Now here’s a dance song that KNOWS how to make you get lowwww. In fact, it might even frighten you a little bit. But no one – we said NO ONE – can deny the power of this powerful C+C Music Factory dance hit, which topped the Billboard Hot 100, by the way. Featuring killer rhymes from Brooklyn rapper Freedom Williams, and the signature “Everybody DanceNow” coming from Grammy nominated house singer Martha Walsh, “Gonna Make You Sweat is a dance song for the ages. [The track made Will Smith get funky in “The Fresh Prince of Bel-Air,” it served as the backdrop for a most spectacular dance routine in “Old School” and even appeared in an episode of “The Simpsons.”] With an ingenious title and wicked awesome production, this hot stepper demands that everybody bust out their best moves.

#5: “Good Vibrations” (1991)
Marky Mark and the Funky Bunch feat. Loleatta Holloway

While today he’s known as one of the biggest actors in Hollywood, back in 1991, he was releasing one of the biggest songs of the year with his crew, The Funky Bunch. Mark Wahlberg, A.K.A Marky Mark, spits some nasty rhymes throughout this hip house classic, while a sample of Loleatta Holloway belting out “Love Sensation” comes in for the song’s catchy chorus. With a black and white music video that foreshadows some of Wahlberg’s future film roles, “Good Vibrations” is a ‘90s classic, even if the group was never able to follow up the success of this track.

#4: “What Is Love” (1993)

It’s the question that continues to baffle horny night-clubbers on a nightly basis. What IS love? Well, after this Haddaway hit became the focus of a classic “Saturday Night Live” sketch AND film, most agree that love is when you find someone to aggressively bob your head with. Undoubtedly THE ultimate existential dance song, “What is Love” gets the party going and challenges one to think deeply about their inner fears. As a result, anything can happen when you’re jamming out to this song at 2 in the morning. Anything.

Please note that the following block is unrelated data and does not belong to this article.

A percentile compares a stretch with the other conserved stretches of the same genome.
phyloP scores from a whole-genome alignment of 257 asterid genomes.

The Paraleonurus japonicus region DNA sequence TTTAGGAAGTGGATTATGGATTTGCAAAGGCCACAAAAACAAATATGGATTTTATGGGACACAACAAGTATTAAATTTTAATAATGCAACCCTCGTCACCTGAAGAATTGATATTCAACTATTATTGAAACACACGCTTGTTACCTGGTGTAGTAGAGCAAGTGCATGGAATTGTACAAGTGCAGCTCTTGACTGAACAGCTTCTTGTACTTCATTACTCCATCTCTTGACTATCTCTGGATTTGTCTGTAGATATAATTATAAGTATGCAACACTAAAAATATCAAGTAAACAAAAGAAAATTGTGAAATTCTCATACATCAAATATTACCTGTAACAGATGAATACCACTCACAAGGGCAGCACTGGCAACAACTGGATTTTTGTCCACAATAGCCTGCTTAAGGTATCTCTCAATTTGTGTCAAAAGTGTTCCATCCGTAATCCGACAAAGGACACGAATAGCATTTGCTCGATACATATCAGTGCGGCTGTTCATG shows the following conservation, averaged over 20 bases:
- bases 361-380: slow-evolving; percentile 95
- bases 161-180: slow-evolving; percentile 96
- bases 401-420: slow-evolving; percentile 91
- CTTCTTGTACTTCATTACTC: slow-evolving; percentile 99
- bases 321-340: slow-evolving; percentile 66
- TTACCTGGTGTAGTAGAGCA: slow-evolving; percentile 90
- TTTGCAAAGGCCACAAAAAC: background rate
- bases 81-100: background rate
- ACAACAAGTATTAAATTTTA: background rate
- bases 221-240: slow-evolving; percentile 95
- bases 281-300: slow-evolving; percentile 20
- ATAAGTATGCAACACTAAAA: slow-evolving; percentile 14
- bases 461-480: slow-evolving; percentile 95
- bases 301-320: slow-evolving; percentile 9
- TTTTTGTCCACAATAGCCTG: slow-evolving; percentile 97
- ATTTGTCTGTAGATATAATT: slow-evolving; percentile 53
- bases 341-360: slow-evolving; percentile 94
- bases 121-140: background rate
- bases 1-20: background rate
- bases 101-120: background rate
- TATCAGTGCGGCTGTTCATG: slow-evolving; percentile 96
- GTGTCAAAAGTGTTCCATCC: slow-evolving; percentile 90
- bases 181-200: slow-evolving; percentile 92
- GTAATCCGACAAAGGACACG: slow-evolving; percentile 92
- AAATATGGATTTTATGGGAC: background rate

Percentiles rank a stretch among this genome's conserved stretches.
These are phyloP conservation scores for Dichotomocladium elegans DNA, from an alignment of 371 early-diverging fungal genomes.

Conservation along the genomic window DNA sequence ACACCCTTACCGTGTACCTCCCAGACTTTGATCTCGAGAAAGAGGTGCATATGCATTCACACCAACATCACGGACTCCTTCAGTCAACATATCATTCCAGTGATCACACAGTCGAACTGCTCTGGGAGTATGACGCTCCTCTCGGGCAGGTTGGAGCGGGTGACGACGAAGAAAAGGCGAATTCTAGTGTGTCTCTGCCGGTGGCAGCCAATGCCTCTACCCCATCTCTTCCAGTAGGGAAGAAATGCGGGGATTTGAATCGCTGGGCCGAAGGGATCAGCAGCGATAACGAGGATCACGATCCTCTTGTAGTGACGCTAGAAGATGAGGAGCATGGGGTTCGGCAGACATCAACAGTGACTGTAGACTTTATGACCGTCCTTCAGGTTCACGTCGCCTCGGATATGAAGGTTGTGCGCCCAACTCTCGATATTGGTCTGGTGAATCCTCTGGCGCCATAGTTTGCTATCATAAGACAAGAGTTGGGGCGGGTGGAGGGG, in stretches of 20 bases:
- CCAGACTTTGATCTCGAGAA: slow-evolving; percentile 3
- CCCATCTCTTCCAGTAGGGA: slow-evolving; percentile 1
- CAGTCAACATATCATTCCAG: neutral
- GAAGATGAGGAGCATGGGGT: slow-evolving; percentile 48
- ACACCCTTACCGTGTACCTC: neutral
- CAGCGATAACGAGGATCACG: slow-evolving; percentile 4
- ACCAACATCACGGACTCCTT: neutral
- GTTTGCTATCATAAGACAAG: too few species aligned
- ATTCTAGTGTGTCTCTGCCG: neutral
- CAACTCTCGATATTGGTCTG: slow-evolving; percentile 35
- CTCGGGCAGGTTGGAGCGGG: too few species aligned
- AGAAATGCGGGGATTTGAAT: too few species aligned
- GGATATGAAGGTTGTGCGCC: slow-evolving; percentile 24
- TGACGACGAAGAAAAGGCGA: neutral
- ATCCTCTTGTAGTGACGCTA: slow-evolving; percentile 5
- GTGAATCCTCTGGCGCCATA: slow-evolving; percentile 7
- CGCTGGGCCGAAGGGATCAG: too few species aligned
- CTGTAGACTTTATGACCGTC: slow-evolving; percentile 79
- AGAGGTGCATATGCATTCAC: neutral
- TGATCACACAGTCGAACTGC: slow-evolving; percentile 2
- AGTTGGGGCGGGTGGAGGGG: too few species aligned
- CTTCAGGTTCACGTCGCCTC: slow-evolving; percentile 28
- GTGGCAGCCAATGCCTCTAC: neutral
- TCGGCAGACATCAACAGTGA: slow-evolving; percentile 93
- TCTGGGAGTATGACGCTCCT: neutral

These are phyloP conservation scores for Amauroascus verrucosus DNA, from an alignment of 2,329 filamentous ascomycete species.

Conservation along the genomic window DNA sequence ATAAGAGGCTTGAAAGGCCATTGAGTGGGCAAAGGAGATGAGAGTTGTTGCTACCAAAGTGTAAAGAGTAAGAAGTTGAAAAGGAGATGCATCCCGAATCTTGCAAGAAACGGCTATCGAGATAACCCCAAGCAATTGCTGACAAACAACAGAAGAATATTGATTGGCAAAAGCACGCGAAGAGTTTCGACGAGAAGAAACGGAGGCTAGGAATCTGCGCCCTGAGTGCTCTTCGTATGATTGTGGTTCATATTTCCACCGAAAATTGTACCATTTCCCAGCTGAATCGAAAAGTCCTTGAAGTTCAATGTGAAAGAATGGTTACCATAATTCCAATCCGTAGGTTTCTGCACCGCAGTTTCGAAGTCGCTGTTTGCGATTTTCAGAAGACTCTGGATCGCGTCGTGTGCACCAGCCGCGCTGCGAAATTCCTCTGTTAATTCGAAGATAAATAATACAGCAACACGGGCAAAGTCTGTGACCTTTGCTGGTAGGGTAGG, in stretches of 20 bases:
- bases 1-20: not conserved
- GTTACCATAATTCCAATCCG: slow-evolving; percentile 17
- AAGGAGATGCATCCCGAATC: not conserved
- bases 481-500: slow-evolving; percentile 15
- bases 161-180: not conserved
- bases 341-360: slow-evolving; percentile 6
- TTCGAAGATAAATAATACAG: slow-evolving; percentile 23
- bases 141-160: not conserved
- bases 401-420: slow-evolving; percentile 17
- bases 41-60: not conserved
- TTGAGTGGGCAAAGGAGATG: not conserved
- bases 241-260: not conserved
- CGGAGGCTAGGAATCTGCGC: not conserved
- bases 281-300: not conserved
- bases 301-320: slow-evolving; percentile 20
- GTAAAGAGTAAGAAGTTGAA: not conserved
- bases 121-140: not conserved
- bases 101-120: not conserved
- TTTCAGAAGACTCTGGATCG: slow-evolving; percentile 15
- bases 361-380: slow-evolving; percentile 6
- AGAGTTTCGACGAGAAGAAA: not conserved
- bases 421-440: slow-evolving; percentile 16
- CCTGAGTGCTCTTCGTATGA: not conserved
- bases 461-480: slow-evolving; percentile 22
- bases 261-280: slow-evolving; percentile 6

#3: “U Can’t Touch This” (1990)
MC Hammer

Sampling Rick James’ “Super Freak” and with a classic music video that showcases Hammer’s iconic baggy pants, “U Can’t Touch This” created a dance sensation that hasn’t stopped to this day. Making its debut on “The Arsenio Hall Show” in late 1989, and officially released as a single in 1990, this hip-hop classic has spawned multiple catchphrases. It also won MC Hammer numerous awards, like Grammys and an MTV Video Music Award. Although critical acclaim isn’t all that Hammer received - as the song topped charts in multiple countries and its parent album sold more than 18 million copies.

#2: “Groove Is in the Heart” (1990)

A fan favorite in the ‘90s night club scene, this funky house tune just won’t let you stop moving. With Q-Tip of A Tribe Called Quest providing the rhymes and Bootsy Collins throwing down a sweet bass line, “Groove Is in the Heart” blended a variety of genres while maintaining the feel-good vibe of a dance floor. There ain’t no other ‘90s dance song like it, as proven by its psychedelic music video which mesmerizes us as much as it encourages us to continue moving to the track’s infectious groove.

Before we unveil our top pick, here are a few honorable mentions.

“The Rhythm of the Night” (1993)

“Mr. Vain” (1993)
Culture Beat

“Finally” (1991)
CeCe Peniston

“Da Funk” (1995)
Daft Punk

“Jump Around” (1992)
House of Pain

“More and More” (1992)
Captain Hollywood Project

#1: “Vogue” (1990)

A song that is literally about enjoying yourself on the dance floor and with a beat and music video encouraging the vogue style of dance, is it really any surprise dance-pop number would top our list? One of Madonna’s most popular tracks due to the song’s chorus and critically acclaimed music video - directed by none other than David Fincher no less - “Vogue” remained relevant throughout the ‘90s despite being released at the beginning of the decade. Topping charts around the world, “Vogue” is also notable for bringing house music to the mainstream.